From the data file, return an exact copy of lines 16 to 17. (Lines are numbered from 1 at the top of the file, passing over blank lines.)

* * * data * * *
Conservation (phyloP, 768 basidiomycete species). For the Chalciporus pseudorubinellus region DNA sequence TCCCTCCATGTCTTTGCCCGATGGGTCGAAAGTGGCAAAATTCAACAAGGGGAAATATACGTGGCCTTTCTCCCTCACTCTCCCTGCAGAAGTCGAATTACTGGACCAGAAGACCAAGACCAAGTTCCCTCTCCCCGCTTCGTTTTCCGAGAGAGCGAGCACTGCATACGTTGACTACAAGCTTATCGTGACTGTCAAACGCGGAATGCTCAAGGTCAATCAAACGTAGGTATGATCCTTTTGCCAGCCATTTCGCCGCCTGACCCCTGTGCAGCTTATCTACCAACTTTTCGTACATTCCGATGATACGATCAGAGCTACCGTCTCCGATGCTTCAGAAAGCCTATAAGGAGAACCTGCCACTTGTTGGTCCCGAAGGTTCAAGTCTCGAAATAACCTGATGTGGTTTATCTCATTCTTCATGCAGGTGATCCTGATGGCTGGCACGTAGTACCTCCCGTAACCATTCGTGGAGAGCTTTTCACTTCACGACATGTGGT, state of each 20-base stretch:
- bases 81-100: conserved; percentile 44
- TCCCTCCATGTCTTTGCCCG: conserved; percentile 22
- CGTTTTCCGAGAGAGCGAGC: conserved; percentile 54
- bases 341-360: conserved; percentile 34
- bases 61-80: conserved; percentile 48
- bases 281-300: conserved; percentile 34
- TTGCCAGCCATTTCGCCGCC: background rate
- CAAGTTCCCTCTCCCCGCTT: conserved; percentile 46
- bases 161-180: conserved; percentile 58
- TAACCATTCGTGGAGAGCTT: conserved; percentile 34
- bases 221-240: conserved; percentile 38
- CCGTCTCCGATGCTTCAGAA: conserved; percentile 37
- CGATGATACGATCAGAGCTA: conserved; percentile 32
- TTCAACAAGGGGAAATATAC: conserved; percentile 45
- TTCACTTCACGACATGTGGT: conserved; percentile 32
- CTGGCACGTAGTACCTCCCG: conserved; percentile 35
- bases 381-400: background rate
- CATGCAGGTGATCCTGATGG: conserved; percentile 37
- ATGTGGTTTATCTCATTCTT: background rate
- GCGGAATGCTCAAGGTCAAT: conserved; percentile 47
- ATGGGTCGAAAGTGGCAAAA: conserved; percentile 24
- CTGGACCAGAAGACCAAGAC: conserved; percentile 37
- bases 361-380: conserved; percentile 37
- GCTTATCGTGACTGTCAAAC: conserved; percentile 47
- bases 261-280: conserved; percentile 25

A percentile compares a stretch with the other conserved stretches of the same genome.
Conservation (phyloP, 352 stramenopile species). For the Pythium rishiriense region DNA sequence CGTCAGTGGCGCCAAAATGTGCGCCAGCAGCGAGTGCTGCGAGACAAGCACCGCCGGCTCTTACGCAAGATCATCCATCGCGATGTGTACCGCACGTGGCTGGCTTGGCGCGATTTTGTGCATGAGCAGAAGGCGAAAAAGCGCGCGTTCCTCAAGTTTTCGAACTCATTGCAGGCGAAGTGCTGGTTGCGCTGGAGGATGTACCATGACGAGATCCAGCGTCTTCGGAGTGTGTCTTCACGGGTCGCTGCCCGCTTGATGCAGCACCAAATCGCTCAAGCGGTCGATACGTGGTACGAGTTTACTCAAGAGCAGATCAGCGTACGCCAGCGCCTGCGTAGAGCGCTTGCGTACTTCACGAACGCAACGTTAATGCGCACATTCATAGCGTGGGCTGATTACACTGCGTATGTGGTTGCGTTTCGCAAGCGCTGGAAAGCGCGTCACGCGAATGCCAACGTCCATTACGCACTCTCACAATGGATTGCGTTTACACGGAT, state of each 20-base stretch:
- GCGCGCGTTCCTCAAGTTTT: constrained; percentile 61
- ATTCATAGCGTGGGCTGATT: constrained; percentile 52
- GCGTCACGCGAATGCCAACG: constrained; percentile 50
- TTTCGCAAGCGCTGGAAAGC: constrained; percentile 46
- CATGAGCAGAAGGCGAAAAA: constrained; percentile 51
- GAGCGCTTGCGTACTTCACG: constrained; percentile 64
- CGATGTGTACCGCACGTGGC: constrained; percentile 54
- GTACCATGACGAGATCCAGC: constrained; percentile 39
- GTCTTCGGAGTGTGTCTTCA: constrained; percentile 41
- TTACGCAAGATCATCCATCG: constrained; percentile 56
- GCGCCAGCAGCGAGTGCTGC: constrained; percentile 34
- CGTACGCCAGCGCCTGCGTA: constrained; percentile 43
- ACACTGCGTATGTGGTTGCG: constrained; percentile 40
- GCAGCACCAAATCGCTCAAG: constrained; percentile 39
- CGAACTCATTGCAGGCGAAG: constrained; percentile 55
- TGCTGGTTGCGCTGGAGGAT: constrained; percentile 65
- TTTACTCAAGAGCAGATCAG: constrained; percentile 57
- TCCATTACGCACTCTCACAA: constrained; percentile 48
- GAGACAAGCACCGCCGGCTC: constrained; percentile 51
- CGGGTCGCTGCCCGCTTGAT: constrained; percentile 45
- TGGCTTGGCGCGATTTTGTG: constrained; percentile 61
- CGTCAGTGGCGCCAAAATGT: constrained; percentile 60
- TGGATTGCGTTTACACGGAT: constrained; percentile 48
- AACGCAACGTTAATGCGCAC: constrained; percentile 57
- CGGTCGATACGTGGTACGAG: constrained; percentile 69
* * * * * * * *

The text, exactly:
- TTCACTTCACGACATGTGGT: conserved; percentile 32
- CTGGCACGTAGTACCTCCCG: conserved; percentile 35